In court documents, ICE officers even noted that Robles Gonzalez’s father was a U.S. citizen. Robles Gonzalez, who came to the United States from Mexico legally in 1996, automatically became a citizen when his father was naturalized in 2002. Still, a judge sustained ICE’s charges and ordered Robles Gonzalez deported to Mexico, his country of origin. Robles Gonzalez was deported sometime around New Years Eve, 2008.

Though he tried “on multiple occasions” to come back to the United States, Robles Gonzalez’s deportation order made him unable to re-enter the United States. A baffling component of his case came when the United States Citizenship and Immigration Services acknowledged that he derived his U.S. citizenship in 2002, but nonetheless wouldn’t issue him a citizenship certificate because he wouldn’t be able to appear at a USCIS office in the United States on account of his deportation, according to the complaint. Finally, using the USCIS’ “written acknowledgement of his derivative U.S. citizenship,” Robles Gonzalez was able to re-enter the United States, although he was briefly detained again before his removal proceedings were dismissed in September 2011.

By then, Robles Gonzalez’ ordeal spanned a total of 1,055 days.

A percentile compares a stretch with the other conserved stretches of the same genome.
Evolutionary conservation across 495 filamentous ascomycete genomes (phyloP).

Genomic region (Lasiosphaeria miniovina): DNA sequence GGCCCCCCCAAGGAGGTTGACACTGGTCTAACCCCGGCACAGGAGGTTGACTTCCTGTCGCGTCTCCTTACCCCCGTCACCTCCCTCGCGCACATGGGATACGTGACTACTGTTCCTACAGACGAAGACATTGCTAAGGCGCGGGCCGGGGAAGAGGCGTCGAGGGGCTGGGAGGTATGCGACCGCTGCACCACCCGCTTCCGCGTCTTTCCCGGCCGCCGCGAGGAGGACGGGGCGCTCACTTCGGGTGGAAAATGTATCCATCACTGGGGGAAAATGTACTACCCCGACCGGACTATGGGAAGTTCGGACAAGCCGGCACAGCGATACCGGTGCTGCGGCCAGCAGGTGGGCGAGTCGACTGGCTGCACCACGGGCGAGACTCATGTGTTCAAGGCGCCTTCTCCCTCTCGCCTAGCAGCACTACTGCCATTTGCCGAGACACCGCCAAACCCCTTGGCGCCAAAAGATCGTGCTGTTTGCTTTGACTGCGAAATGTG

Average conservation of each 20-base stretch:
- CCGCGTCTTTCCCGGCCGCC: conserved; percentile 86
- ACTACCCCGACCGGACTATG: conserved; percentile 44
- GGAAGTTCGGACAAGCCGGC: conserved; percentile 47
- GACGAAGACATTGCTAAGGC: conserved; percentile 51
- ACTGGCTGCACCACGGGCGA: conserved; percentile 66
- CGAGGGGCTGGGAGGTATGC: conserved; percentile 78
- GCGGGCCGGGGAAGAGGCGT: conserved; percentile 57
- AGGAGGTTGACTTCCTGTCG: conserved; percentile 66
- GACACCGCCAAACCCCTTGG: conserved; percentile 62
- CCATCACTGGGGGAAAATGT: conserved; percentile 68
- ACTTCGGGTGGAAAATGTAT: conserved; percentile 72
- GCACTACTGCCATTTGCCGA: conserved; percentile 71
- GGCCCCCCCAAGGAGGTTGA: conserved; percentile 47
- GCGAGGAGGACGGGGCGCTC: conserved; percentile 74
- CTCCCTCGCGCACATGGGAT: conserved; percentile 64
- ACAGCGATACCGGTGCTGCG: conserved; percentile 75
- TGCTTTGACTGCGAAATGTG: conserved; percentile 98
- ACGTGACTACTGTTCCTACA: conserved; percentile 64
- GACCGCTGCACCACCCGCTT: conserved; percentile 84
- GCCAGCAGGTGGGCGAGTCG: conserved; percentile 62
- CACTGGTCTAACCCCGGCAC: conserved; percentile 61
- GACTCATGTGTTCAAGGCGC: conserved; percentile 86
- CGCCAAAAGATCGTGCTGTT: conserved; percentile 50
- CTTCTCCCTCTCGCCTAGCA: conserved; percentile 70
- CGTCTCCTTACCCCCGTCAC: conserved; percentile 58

A 2011 Virginia Journal of Social Policy and the Law study conducted by Jacqueline Stevens, a professor of political science at Northwestern University, found that “recent data suggests that in 2010 well over 4,000 U.S. citizens were detained or deported as aliens, raising the total since 2003 to more than 20,000, a figure that may strike some as so high as to lack credibility. But the deportation laws and regulations in place since the late 1980s have been mandating detention and deportation for hundreds of thousands of incarcerated people each year without attorneys or, in many cases, administrative hearings. It would be truly shocking if this did not result in the deportation of U.S. citizens.” The same report found 82 individuals who “could not be deported because the detainees were U.S. citizens” at an Arizona-based immigration detention center between 2006 and 2008.